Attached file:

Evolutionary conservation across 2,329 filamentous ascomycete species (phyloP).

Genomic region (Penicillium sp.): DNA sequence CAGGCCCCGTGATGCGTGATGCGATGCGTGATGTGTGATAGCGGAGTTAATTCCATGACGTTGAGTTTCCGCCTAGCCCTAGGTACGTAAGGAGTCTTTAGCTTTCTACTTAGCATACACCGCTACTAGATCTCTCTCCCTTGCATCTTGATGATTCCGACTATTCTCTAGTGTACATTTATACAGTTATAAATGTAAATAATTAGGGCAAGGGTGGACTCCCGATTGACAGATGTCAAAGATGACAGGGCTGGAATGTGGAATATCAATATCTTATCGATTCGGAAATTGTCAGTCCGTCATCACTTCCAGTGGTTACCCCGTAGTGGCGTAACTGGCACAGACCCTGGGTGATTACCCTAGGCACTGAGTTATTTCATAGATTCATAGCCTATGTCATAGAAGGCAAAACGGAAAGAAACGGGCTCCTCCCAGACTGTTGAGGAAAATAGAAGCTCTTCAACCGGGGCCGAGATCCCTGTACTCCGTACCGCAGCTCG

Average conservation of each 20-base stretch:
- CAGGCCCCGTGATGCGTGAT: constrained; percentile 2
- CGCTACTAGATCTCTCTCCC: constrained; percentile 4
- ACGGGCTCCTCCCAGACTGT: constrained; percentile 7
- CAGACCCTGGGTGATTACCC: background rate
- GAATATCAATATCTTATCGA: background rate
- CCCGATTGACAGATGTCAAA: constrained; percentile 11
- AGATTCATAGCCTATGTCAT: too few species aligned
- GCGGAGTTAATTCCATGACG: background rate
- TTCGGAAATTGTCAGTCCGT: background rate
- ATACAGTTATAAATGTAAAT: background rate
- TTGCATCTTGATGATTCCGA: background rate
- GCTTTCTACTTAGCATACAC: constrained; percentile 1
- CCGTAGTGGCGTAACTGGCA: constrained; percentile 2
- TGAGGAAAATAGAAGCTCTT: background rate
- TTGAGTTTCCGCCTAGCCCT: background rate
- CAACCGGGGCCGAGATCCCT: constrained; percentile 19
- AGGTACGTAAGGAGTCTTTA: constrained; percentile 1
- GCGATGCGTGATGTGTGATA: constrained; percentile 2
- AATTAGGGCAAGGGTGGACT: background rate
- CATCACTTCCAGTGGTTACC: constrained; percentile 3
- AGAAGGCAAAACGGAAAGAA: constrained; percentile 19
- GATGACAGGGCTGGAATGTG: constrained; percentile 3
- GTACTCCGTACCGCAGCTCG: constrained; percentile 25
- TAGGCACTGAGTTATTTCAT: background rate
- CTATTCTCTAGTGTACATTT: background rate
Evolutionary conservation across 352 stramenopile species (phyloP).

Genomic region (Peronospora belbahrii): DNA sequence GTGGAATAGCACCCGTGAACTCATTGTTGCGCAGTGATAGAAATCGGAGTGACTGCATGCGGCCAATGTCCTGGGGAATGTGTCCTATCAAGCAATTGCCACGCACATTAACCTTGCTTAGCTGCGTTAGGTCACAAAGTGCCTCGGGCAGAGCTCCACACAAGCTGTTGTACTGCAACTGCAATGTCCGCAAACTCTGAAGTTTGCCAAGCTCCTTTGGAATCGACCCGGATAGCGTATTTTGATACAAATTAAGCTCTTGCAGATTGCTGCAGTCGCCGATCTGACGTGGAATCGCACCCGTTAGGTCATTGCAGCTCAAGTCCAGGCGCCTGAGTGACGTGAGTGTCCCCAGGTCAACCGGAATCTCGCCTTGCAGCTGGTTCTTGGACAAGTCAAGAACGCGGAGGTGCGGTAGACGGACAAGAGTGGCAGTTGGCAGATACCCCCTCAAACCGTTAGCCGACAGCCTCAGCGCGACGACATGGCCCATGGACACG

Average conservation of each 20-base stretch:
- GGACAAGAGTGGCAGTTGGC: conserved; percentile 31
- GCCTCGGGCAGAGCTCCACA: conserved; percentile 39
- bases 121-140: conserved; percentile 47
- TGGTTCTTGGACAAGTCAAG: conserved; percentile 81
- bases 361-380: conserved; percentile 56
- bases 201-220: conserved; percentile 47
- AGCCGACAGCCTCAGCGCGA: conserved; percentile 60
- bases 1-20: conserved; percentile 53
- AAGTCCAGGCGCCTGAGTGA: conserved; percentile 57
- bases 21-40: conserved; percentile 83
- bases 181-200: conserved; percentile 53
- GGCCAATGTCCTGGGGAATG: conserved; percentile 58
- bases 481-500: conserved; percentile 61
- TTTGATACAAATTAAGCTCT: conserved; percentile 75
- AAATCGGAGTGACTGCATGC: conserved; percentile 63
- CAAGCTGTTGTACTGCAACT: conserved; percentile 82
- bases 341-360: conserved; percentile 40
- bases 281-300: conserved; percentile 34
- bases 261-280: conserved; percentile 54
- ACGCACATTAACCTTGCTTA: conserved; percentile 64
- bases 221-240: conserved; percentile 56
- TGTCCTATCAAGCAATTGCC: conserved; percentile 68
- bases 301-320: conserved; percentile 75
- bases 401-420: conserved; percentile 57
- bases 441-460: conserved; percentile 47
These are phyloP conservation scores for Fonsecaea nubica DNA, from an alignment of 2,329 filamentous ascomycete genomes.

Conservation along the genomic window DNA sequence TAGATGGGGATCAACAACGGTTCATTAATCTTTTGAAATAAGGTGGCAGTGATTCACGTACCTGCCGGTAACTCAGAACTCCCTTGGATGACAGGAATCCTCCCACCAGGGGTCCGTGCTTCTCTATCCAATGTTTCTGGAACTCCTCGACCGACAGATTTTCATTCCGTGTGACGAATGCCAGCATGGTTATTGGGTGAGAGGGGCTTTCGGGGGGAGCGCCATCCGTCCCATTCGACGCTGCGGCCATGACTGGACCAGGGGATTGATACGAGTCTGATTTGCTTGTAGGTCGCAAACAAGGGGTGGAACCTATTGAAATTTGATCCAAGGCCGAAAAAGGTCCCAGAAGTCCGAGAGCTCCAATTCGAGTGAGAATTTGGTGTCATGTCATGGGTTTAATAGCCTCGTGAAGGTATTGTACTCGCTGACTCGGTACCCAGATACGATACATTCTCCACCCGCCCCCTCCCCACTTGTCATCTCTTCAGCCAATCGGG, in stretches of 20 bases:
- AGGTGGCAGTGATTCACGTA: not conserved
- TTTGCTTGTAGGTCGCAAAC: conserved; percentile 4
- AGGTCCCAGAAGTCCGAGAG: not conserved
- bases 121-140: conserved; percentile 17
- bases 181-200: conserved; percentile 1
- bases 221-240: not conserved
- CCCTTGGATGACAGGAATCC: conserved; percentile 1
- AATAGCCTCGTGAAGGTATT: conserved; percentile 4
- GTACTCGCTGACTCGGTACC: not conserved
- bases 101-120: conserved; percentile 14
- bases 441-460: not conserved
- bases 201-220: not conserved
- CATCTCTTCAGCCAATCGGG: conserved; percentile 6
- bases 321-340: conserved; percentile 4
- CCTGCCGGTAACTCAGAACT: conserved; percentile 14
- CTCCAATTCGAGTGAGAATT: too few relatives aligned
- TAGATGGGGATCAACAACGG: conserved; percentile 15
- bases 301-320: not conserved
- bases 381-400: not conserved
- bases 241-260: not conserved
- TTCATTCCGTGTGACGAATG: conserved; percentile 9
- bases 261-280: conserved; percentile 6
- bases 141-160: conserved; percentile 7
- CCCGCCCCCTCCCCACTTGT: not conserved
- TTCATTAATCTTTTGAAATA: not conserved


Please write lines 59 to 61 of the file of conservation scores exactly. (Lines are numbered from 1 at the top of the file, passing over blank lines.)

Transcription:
- AGGTGGCAGTGATTCACGTA: not conserved
- TTTGCTTGTAGGTCGCAAAC: conserved; percentile 4
- AGGTCCCAGAAGTCCGAGAG: not conserved